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DeSoto gets it done at home

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Duane DeSoto captured his first ASP World Longboard Championship at Makaha Beach yesterday.

Surfing in front of family and friends at a spot where he first learned how to surf, Duane DeSoto captured his first ASP World Longboard Championship by winning the Oxbow Wavesliders yesterday at Makaha Beach.

"It feels insane, for sure, because I’ve been trying for 18 years now," said DeSoto, 33, about his pursuit of a world title. "I started when I was 16 and I’m just so incredibly happy to be here, and you know what? It can’t even get better because it’s here at Makaha Beach, where I grew up my whole life."

DeSoto posted a two-wave total of 14.97 out of a possible 20 points at his home break to beat France’s Antoine Delpero, who earned a 13.53. Both surfers negotiated the tricky, right-breaking waves with poise and power, using a combination of nose rides on the first section and a series of cutbacks and off the lips into the shore. DeSoto took the lead in the first half of the heat and never looked back.

"I was thinking in the final — with Antoine as consistent as he is and how well he was surfing Makaha — I gotta turn it on again," said DeSoto, who beat two-time World Longboard Champ Bonga Perkins in the semifinal.

Delpero, 25, surfed well, beating three-time ASP World Longboard Champion Rusty Keaulana in the semifinal.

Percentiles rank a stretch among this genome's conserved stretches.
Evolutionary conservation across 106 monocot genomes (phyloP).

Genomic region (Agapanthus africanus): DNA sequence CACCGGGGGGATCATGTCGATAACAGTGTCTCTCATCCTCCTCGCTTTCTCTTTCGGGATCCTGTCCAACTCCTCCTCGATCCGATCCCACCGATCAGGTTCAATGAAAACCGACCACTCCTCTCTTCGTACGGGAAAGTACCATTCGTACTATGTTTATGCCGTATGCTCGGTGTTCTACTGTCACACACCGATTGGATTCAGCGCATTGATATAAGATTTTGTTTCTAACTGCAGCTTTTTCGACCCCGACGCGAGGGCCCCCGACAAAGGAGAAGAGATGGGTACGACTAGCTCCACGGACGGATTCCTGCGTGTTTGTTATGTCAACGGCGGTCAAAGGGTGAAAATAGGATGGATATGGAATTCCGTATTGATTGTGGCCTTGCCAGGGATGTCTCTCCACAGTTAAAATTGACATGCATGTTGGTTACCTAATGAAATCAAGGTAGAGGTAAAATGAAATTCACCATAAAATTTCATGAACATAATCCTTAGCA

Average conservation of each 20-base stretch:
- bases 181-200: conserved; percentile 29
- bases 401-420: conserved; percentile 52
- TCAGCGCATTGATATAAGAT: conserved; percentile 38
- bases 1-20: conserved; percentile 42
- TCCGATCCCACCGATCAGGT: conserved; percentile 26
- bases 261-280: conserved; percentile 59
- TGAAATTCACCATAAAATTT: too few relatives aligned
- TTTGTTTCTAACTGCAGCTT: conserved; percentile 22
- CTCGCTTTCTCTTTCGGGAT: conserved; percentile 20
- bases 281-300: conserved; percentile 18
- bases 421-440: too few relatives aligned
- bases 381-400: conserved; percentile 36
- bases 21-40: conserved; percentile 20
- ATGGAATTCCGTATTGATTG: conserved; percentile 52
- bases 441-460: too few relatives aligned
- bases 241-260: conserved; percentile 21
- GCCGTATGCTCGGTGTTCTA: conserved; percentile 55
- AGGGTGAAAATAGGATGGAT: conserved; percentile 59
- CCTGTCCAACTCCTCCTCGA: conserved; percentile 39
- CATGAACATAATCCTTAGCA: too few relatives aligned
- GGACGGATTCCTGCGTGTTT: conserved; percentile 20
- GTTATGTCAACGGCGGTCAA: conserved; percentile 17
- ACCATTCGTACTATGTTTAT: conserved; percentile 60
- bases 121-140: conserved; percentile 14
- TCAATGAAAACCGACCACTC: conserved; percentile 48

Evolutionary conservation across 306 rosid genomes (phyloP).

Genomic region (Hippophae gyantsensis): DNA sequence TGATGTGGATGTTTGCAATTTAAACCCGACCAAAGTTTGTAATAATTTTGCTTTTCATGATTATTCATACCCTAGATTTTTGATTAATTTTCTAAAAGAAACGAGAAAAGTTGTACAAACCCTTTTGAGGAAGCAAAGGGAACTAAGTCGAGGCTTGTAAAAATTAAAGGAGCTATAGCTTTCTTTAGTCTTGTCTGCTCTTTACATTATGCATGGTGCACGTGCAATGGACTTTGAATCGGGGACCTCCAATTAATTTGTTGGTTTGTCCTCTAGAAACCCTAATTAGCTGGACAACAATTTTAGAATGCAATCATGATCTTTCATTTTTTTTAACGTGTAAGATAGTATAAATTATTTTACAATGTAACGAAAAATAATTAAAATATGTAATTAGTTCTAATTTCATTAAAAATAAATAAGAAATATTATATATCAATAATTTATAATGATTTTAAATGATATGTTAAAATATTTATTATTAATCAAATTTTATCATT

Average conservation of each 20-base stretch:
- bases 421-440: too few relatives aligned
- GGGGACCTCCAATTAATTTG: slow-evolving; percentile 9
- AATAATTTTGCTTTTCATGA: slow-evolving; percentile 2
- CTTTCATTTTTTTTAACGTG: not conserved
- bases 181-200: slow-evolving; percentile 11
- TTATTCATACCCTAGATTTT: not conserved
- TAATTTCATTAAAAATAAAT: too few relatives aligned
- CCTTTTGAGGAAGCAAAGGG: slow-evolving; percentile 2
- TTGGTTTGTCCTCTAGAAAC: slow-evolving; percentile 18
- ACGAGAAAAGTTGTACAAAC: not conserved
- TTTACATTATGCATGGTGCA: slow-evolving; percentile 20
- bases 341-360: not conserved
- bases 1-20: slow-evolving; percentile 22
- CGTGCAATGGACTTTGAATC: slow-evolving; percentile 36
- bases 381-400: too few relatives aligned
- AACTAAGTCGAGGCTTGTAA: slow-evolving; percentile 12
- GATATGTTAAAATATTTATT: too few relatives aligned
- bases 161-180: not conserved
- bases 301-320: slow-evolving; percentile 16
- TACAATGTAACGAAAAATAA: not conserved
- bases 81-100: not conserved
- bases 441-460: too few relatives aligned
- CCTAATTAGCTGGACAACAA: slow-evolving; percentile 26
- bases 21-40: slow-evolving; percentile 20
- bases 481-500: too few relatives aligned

"It’s always a challenge, but it’s more of challenge against you," Delpero said about surfing against Keaulana and DeSoto, who are arguably two of the best longboarders to ever come out of Makaha.

"You have to take the time to get the good waves, don’t stress and just relax. I think I did a good job and I’m happy about that," Delpero said.

The offshore winds groomed the 6- to 10-foot wave face heights, and provided an ideal canvas for the world’s best longboarders to express their styles of surfing. The stiff breezes also added a degree of difficulty for the lighter competitors such as Delpero.

"The thing is when you’re a light boy like me, with all this cross-swell wind, it was very hard to turn and very hard to stay on the wave," Delpero said.

He had a chance to steal the lead from DeSoto in the last minutes of the final, but was blown off the back of the wave when he went for a noseride off the takeoff, and couldn’t find a good ride from there.

"(Yesterday) was all-time Makaha," said DeSoto of the conditions for the event.

It was a storybook ending for Oxbow and DeSoto yesterday. DeSoto has been sponsored by Oxbow for 17 years. DeSoto believes his victory was willed by Makaha Beach herself.

"Everything lined up beautifully," said DeSoto, of the omens that he observed during the Oxbow Wavesliders.

"I saw the most beautiful rainbow out on the ocean (yesterday), I saw the most beautiful clouds get formed on the mountains (Wednesday) morning. There were so many beautiful signs coming up … I was just embracing them and staying focused ’til I finished the last heat."


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